Speculative buyers kicked out of Singapore’s property market

Sub-sales are now a thing of the past.

Eight rounds of cooling measures have done a good job of curbing speculative property buying in Singapore, according to this chart from Credit Suisse.

Speculative activity has fallen drastically since their peak in early 2010, when over 300 sub-sales were recorded per month and sub-sale transactions made up over 10% of total sales.

Now, less than 50 sub-sales are recorded per month, and make up a mere 2-4% of total sales volumes.

Credit Suisse believes that this trend, coupled with a drop in foreign demand and an improvement in housing affordability, should push the government to ease some measures next year.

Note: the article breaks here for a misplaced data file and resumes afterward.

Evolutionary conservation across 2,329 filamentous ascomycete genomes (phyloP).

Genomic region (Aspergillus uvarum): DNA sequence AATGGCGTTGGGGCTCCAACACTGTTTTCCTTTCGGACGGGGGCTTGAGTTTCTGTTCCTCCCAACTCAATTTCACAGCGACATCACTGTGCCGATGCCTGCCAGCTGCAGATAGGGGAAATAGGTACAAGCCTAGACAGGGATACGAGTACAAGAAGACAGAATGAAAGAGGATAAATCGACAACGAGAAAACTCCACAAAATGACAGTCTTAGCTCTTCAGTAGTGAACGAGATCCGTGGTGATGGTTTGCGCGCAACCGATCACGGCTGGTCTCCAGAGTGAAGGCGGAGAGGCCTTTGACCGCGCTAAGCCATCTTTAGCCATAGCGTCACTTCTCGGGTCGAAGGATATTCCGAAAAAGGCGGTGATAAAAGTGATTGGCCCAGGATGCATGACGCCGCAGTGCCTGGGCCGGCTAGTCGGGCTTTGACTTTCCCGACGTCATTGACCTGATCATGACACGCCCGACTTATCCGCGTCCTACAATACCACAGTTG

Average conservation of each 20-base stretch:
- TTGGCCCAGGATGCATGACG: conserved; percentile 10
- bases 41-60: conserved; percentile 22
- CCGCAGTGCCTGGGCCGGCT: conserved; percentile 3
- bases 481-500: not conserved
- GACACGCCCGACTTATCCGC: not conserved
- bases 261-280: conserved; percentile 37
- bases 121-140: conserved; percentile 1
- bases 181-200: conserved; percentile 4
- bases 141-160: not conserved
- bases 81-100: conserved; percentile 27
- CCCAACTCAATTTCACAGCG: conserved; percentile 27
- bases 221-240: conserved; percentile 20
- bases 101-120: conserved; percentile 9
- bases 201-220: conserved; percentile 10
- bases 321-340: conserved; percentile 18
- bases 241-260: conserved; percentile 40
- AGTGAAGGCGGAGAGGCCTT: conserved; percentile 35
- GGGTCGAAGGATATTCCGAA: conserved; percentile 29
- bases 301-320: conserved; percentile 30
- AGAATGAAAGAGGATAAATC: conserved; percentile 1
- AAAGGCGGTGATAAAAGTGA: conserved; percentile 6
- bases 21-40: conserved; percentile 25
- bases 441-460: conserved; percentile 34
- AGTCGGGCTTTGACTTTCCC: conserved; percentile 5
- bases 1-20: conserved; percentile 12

“Against a backdrop of a rising interest rate environment, a weakening labour market and an oversupply situation that is expected to persist in the next few years, we think a preemptive re-calibration of measures rather than ex-post corrective actions would be a better way to go in achieving a stable and sustainable property market. This is especially so given the context of a home ownership rate of 90%, with residential property representing a dominant majority at 46% of household assets; we believe that a large correction in property prices is neither desirable and/or tolerated,” said the report.

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